Jeffrey H. Dover
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Atlanta Auto Accident and Medical Malpractice Attorney
Though not as prevalent in North America as some other cancers, ovarian cancer is still a serious and deadly threat. Some women are naturally more likely to develop the disease than others due to having one or more risk factors.

The most important risk factors for the development of ovarian cancer are:
  • Age. As you age, your chances of developing ovarian cancer increase. According to the American Cancer Society, half of all ovarian cancer cases are in women over the age of 63.

  • Previously having cancer. This is especially true if you have a personal history of breast cancer. What initially caused the breast cancer may have been the inherited gene mutations BRCA 1 or BRCA 2, which are also determinants for ovarian cancer.
  • Never having been pregnant. If you have never given birth or have experienced problems becoming pregnant, you may have a higher risk of ovarian cancer than parous women (those who have given birth). Risk goes down with every pregnancy a woman has.
  • Family history of the disease. If your mother, sister or daughter has been diagnosed with the disease before, your risk of developing the disease is higher than if a more distant relative has been diagnosed with ovarian cancer. Almost 10 percent of ovarian cancers occur in women who are at increased risk due to familial history of the disease.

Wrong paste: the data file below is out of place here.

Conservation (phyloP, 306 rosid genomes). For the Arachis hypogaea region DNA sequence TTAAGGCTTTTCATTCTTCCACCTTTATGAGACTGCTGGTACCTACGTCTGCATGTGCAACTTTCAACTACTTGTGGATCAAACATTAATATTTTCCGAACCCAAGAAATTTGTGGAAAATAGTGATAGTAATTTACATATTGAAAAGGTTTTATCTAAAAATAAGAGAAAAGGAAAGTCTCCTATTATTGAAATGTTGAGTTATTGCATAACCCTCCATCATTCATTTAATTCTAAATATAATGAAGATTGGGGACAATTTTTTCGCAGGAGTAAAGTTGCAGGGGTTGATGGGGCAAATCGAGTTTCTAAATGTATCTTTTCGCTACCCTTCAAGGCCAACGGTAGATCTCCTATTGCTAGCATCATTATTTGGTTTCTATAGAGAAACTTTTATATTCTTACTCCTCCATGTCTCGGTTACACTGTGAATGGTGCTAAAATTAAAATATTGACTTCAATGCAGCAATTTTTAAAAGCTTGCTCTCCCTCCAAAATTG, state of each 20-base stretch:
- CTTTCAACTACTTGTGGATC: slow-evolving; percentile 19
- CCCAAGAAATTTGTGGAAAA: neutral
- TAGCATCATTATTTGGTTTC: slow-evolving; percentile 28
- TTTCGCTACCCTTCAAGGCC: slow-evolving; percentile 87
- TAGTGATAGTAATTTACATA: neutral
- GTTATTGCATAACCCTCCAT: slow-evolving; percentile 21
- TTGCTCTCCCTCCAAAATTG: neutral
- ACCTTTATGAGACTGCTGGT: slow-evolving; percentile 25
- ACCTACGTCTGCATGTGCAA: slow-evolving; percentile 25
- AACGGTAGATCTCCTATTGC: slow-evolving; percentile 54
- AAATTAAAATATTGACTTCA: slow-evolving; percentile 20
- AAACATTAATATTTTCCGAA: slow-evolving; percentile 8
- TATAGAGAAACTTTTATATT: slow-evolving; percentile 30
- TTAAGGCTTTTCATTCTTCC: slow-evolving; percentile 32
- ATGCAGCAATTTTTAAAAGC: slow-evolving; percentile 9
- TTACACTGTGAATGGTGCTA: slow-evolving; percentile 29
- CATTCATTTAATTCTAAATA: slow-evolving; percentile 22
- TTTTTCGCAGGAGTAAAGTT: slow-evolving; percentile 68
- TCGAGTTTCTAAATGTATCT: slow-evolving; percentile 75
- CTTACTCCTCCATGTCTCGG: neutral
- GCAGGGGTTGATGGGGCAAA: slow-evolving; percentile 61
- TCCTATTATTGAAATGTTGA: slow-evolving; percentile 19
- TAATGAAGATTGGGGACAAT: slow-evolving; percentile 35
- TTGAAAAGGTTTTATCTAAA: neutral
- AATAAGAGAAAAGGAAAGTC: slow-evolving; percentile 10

• Inherited gene mutations. The BRCA 1 and BRCA 1 inherited gene mutations have been proven to increase risk. Still, only a small percentage of ovarian cancers can be linked to this.
  • Hormone replacement therapy. Often used for menopause, this form of therapy has recently been associated with increased ovarian cancer risk. Despite this possible link, findings confirming it as a risk factor have been inconsistent.
  • Obesity. Women with a body mass index of at least 30 have a high risk of ovarian cancer. In one study conducted by the American Cancer Society, risk increased by up to 50 percent in obese women.
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